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6 of the world’s oldest hotels

Learning more about the history of a new place is always interesting, especially for travellers far from home, and the world is crammed full of hotels that have been around long enough to become part of history themselves.

So why not do a bit of time travel and stay in a Japanese Ryokan that’s been around since 718 or a luxury Victorian palace on the banks of the Nile? We've selected some of the world's oldest hotels.

Hoshi Ryokan in Chugoku, Japan

Hoshi Ryokan in Chugoku, Japan

Hoshi Ryokan in Chugoku, Japan

Today Hoshi Ryokan is officially the world’s second oldest operating hotel, knocked out of first place only recently by the discovery of an even older Ryokan just up the road.

Stay in a traditional tatami room

Stay in a traditional tatami room

While it currently holds second place in terms of years, everything else about this Japanese guesthouse is first rate. Founded in 718 and operated by the same family for 46 generations, Hoshi Ryokan provides guests with modern hospitality in traditional surroundings.

Japanese Yukata robes, futon beds, tatami (woven-straw) floors, and bamboo arts and crafts workshops transport guests back in time. Meanwhile the flat-screen TVs, great WiFi, and elaborate breakfast and dinner menus supply all the modern day comforts.

Ringhotel zum Roten Baren in Baden-Wurttemberg, Germany

Ringhotel zum Roten Baren in Baden-Wurttemberg, Germany

Ringhotel zum Roten Baren in Baden-Wurttemberg, Germany

Germany’s oldest guesthouse is located in the Old Town district of Freiburg, between the Swabian Gate and the town’s gothic cathedral. Opened in 1120, the Roten Baren guesthouse survived the Plague, witch-hunts, revolutions, and both World Wars (during which time it briefly belonged to France).

Wake up to breakfast in the wood-panelled dining room

Wake up to breakfast in the wood-panelled dining room

Today it’s a thriving guesthouse next to the lively Cathedral Market and the Freiburg Concert Hall, which makes it feel like you’ve travelled at least a few centuries back in time, while still being able to get a decent breakfast and WiFi connection.

Old Bell Hotel in Wiltshire, UK

Old Bell Hotel in Wiltshire, UK

Old Bell Hotel in Wiltshire, UK

The Old Bell Hotel in Wiltshire claims to be the UK’s oldest hotel (it was opened in 1220) but so does the Old Bell in Hurley (which opened in 1135). While the debate continues guests can at least be sure that they’re in for a cosy, well-pampered trip when they check into this atmospheric hotel.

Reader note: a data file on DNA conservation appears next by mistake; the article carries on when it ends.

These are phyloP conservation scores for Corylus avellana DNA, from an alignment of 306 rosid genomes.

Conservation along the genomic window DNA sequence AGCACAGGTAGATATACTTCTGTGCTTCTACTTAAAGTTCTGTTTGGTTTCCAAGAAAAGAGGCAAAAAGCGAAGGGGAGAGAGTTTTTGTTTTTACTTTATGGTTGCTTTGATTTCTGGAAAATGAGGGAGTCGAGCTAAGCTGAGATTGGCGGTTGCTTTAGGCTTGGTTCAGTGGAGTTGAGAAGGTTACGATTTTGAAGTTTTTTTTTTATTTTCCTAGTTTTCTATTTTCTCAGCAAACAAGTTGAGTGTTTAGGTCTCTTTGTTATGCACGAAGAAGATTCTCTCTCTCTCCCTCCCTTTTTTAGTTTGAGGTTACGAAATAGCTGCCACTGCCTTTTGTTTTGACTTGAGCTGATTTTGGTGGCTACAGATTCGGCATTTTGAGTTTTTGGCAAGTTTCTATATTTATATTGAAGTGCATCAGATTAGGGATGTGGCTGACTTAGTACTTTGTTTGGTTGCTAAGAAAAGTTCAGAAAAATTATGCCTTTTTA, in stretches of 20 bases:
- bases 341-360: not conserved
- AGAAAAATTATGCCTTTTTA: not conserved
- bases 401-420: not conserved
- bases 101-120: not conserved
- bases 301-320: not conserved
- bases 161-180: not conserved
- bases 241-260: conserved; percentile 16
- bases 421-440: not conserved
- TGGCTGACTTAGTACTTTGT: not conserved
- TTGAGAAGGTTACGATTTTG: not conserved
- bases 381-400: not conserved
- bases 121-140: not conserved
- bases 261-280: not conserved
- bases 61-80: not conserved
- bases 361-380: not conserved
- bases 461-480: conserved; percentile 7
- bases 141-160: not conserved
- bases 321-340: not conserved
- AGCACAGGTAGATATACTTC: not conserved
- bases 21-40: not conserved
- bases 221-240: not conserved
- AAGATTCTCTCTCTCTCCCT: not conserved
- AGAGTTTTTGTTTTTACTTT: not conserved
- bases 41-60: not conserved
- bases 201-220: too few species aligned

A traditional log fire and beamed ceilings give the dining space a rustic feel

A traditional log fire and beamed ceilings give the dining space a rustic feel

Not only has the Old Bell Hotel kept its character with log fires, period furnishings, and eight (unoccupied) coffins in the cellar, it’s also based in one of the UK’s most historic market towns.

The town of Malmesbury hosts an annual two-day carnival that incorporates the Malmesbury Abbey and the Malmesbury Market Cross. The carnival includes street performances, classic English food, and repeated attempts at the world record for the largest pillow fight.

Old Winter Palace Luxor in Luxor, Egypt

Old Winter Palace in Luxor, Egypt

Old Winter Palace in Luxor, Egypt

Best known as the hotel where Dame Christie wrote Death on the Nile, the Old Winter Palace of Luxor was also the base for explorer George Herbert, aka the first European to enter the tomb of Tutankhamun.

Look out across the Nile from your bedroom window

Look out across the Nile from your bedroom window

A Victorian palace built in 1886 on the banks of the Nile, the Old Winter Palace of Luxor is steeped in history. Since it was first established in 1905 this luxury hotel has played host to a series of royals including the Queen of Crime: Agatha Christie.

During the First World War the Old Winter Palace was turned into a respite home for wounded soldiers and, walking through the tropical gardens to gaze across the Nile, it’s easy to see why it was chosen as a place of relaxation and recovery.

Raffles Singapore in Singapore

Raffles in Singapore

Raffles in Singapore

The traditional European architecture of this sumptuous hotel presents a striking contrast to the surrounding glass and metal skyscrapers of Singapore’s business district. Built in 1887 and a constant favourite among locals and international travellers, Raffles was where Hainanese bartender Ngiam Tong Boom invented the Singapore Sling cocktail.

Complete with shuttered windows, these rooms are full of old world charm

Complete with shuttered windows, these rooms are full of old world charm

Drawn to the hotel’s many comforts (and superior cocktail menu), many famous writers have spent time at this Raffles, including Han Suyin, Rudyard Kipling, Noel Coward, and Somerset Maugham.

In fact so many of them pitched up here that a Writer’s Room was quickly established and in the 1930s Raffles was declared a national monument by the Singapore government.

Patios de Cafayate in Salta Province, Argentina

Patios de Cafayate in Salta Province, Argentina

Patios de Cafayate in Salta Province, Argentina

A self-declared ‘winespa’ the Patios de Cafayate farmstead is located in the vineyards of the El Esteco winery, next to the Calchaqui Valleys. And, despite the hotel owners making sure guests have access to every modern convenience, very little has changed since the hotel was established in 1892.

Making time for a wine tasting is a necessary item on the agenda

Making time for a wine tasting is a necessary item on the agenda

When they’re not enjoying the surroundings and soaking up the local history, visitors to Patios de Cafayate can explore the area on horseback, visit a group of friendly llamas, take photography workshops, visit the massage spa, and, of course, attend regular wine tastings.